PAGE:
SusWoodStoves, with its focus on sustainable wood stoves, is a response to the open Research Council of Norway KSP call and the topic Environment-friendly energy and its focus on the long term, sustainable development of the energy system, that enhance the competitiveness of Norwegian trade and industry and accelerate the transition to a low-emission society, including reducing anthropogenic greenhouse gas emissions. It is also directed towards the ENERGIX program plan and its focus on

  1. sustainable utilisation and consumption of renewable energy resources - as biomass
  2. reduction of Norwegian and global emissions of greenhouse gases - from bioenergy
  3. enhancement of Norway’s security of supply - through increased use of domestic biomass resources
  4. strengthened innovation in Norwegian trade and industry and the public sector - for the wood stove value chain
  5. further development of Norwegian research and educational institutions - to be able to support innovation efforts in the wood stove industry.

Bioenergy is important in Norway and the current national bioenergy strategy is influenced by e.g. Klimakur 2030, Klimameldingen1, Bioøkonomistrategien2, Energi21 and Skog22. Wood log combustion has long traditions in Norway, constituting above 40% of the total use of biomass for stationary energy purposes, and accounting for about 12% of the domestic heating.

Using wood logs is important for security of supply in Norway, where we today rely heavily on the electricity grid to deliver the needed space-heating for our houses, which are typically wooden (with relatively low thermal mass). With a high nominal power, wood stoves can significantly reduce power peaks in the electricity grid, prevent blackouts and act as backup heating system. In a context of increasing electricity use in households, including electric cars, reducing peak electric power is strategic as it enables to prevent or postpone large investments to reinforce the distribution grid. New houses, as well as retrofit/upgrading of old houses, have increasingly focused on improved energy efficiency (e.g. the Norwegian passive house standard3, the TEK17 regulation and nearly-zero energy buildings from 2020, NZEB). The space-heating effect (power) required for these highly-insulated buildings is drastically reduced, which means that wood stoves for these buildings should be able to deliver a close to constant heating effect to the building as low as ~1 kW, which is much lower than for a new stove in an old house.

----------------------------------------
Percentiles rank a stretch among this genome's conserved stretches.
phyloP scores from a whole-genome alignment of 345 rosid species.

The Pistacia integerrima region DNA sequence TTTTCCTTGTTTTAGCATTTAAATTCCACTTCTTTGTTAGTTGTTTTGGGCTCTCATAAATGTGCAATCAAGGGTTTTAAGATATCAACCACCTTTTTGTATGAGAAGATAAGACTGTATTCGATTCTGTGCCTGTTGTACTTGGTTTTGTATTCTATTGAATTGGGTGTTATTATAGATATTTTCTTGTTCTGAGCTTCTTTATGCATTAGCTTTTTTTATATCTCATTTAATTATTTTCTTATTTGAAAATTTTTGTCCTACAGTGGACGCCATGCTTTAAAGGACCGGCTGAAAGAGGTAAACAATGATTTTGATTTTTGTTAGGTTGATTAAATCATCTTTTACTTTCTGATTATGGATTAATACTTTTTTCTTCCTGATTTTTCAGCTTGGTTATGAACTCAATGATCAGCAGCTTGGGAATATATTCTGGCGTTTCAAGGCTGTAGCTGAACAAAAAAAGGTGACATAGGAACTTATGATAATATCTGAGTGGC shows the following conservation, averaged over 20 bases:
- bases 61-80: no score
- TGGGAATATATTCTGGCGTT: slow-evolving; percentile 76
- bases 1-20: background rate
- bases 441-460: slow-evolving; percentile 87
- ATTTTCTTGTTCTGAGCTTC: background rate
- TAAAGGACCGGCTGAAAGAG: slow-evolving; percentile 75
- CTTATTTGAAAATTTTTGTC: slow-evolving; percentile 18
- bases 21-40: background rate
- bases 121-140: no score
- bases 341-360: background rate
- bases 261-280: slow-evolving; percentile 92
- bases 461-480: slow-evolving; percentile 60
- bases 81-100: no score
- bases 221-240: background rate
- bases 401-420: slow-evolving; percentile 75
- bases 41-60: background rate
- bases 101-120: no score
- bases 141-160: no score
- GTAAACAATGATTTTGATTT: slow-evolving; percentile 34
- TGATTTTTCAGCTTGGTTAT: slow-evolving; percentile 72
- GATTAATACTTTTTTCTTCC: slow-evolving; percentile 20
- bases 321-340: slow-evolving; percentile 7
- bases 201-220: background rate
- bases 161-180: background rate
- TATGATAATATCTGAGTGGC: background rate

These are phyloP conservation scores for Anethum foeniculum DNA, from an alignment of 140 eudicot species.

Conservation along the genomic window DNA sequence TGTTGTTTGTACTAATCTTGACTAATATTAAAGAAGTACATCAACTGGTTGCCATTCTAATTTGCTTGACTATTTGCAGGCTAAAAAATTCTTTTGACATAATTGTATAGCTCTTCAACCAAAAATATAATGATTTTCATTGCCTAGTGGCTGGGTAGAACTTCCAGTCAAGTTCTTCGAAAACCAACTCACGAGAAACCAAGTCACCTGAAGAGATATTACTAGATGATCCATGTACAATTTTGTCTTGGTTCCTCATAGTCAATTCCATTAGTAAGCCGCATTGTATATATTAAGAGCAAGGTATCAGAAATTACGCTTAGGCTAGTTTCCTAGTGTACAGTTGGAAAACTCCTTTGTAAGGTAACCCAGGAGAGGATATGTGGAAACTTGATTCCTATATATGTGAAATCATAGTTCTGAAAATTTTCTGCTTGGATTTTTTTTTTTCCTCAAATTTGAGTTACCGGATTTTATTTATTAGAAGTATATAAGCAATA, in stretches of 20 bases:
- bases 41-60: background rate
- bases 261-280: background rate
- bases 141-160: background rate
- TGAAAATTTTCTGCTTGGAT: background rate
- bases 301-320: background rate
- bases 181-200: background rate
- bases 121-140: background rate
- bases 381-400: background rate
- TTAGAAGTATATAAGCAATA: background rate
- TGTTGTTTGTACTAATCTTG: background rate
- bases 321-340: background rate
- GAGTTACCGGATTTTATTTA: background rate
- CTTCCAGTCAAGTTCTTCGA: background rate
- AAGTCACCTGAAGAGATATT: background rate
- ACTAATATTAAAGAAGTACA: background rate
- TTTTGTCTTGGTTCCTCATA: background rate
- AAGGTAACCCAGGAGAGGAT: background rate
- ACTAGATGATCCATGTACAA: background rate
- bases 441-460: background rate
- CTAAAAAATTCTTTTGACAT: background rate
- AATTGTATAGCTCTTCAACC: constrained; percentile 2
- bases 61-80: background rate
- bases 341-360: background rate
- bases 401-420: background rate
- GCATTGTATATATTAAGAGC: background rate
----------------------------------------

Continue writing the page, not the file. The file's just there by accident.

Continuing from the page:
Combining heat production, storage and distribution in an optimum way, would make it possible to achieve a substantially more stable heat release and distribution, and with lower heating effect. This was a key focus of the knowledge-building projects StableWood (2011-14) and WoodCFD (2015-18), the predecessors to SusWoodStoves. The StableWood studies confirmed that wood stoves have a place in future’s buildings, while WoodCFD progressed the knowledge and especially modelling tools significantly, to enable improving wood stoves with respect to emissions and energy efficiency, as well as combustion stability and optimum room and building integration. Additionally, FME CenBio (2009-17) made a first effort to assess the wood stove value chain, comparing old and new wood stoves, at nominal and part load operation.

However, to ensure a sustainable wood stove future both in the existing building stock and the residential buildings of the future, further knowledge building within emission reduction, energy efficiency increase, proper building integration, and value chain, techno- and socio-economic assessments is needed. This will secure the continued use of wood stoves as an important, comfortable and sustainable heat source in the existing building stock (replacing old/poor stoves) and the residential buildings of the future, providing also substantial socio-economic benefits. Therefore, SusWoodStoves is established.

1) Klimameldingen - St.meld. nr. 21 (2011–2012) & St.meld. nr. 41 (2016–2017);
2) Kjente ressurser - uante muligheter - Regjeringens bioøkonomistrategi (2016); 
3) NS 3700 Criteria for passive houses and low energy buildings - Residential buildings, 2013